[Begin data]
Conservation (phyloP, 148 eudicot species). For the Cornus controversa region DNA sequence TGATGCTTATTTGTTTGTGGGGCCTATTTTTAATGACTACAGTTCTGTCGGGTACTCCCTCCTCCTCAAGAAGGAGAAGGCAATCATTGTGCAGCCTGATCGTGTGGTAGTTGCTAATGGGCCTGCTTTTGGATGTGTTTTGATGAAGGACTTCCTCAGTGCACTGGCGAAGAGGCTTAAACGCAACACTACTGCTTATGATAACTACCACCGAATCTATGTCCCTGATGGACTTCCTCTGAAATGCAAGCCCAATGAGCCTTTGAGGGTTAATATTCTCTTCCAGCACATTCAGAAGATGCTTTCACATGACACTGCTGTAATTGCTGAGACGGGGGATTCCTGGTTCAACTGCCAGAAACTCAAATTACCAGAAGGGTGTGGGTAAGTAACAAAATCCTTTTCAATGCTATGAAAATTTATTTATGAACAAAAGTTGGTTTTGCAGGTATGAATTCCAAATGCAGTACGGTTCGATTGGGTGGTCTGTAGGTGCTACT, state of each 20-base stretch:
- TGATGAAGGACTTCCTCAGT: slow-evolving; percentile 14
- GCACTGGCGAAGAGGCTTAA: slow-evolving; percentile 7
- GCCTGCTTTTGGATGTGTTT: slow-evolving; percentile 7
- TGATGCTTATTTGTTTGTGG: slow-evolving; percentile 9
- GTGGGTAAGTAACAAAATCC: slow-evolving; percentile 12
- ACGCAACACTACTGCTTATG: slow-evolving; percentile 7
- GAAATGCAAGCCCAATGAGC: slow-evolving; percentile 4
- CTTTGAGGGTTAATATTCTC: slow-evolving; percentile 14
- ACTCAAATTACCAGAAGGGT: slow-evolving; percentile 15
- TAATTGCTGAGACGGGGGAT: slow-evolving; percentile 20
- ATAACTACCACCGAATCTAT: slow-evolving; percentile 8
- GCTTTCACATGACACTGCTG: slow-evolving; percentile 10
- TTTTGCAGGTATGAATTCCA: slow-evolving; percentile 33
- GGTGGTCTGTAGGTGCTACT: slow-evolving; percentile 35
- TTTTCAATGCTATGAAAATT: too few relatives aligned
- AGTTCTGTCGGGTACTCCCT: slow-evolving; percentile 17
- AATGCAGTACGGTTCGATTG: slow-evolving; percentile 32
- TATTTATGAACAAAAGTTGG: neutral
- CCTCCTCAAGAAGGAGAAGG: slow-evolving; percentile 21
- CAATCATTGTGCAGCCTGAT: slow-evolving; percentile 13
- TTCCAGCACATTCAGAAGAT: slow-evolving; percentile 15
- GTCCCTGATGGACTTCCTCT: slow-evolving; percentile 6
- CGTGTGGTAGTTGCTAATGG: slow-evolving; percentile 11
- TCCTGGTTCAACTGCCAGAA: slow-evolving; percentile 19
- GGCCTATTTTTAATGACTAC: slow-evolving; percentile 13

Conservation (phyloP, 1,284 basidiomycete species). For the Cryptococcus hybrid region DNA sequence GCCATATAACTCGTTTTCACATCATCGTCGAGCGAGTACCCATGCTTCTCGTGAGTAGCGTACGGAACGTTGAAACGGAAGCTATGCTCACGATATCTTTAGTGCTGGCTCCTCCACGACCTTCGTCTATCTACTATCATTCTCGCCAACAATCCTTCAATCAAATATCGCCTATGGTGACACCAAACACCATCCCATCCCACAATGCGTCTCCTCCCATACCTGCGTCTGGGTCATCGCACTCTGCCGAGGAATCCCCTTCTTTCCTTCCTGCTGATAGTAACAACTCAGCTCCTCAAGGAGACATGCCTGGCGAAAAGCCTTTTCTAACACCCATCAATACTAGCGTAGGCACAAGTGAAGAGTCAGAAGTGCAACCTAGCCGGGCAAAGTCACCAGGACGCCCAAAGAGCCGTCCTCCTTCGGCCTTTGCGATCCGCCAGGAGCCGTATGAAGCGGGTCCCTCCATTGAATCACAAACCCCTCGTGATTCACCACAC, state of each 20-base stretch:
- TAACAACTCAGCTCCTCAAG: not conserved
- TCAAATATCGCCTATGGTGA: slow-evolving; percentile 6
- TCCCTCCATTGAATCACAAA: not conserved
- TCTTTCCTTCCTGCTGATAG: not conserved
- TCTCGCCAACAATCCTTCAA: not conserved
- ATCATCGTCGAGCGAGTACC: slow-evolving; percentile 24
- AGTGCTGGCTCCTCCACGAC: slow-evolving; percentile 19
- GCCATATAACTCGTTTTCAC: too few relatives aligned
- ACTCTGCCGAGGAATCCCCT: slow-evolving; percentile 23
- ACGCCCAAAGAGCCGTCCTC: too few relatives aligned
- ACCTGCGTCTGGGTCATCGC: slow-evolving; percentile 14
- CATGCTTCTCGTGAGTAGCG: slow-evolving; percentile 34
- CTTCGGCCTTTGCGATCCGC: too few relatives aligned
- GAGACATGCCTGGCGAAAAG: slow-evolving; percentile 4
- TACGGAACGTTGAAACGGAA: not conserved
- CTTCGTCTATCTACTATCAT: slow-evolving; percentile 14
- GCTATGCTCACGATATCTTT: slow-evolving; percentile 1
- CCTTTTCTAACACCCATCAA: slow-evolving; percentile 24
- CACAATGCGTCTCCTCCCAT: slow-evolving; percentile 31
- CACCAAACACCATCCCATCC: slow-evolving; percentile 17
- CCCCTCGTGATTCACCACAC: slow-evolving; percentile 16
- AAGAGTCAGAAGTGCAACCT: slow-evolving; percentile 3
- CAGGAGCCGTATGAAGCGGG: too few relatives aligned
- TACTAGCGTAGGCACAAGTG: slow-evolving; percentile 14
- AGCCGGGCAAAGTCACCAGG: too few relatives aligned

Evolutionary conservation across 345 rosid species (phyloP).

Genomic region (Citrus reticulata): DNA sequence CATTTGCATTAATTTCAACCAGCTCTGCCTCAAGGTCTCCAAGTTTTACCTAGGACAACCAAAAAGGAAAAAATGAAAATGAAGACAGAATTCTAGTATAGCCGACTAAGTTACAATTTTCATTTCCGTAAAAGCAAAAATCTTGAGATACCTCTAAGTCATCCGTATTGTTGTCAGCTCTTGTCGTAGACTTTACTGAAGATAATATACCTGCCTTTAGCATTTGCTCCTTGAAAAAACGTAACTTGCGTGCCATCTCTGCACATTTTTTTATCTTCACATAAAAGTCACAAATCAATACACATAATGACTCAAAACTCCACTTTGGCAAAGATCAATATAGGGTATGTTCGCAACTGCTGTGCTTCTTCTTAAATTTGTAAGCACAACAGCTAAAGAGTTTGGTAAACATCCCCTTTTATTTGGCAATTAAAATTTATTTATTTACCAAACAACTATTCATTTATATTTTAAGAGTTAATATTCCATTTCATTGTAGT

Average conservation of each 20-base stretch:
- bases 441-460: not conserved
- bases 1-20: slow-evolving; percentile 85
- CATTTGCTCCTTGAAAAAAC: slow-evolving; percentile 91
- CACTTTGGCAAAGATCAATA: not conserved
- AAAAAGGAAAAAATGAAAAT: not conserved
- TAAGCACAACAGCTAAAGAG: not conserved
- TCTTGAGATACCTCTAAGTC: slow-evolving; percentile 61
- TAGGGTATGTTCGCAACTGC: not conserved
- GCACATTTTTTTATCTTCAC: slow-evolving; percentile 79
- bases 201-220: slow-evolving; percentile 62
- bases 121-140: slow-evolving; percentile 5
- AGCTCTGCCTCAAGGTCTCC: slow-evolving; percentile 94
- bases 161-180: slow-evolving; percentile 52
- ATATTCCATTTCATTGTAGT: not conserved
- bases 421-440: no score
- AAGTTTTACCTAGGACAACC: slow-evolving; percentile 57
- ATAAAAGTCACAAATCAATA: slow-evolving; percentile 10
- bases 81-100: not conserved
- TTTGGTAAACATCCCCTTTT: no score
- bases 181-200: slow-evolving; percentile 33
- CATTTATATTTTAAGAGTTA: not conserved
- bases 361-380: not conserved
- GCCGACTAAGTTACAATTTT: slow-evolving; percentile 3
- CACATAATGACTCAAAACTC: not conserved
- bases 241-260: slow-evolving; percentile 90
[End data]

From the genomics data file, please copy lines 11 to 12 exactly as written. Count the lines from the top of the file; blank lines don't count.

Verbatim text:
- TAATTGCTGAGACGGGGGAT: slow-evolving; percentile 20
- ATAACTACCACCGAATCTAT: slow-evolving; percentile 8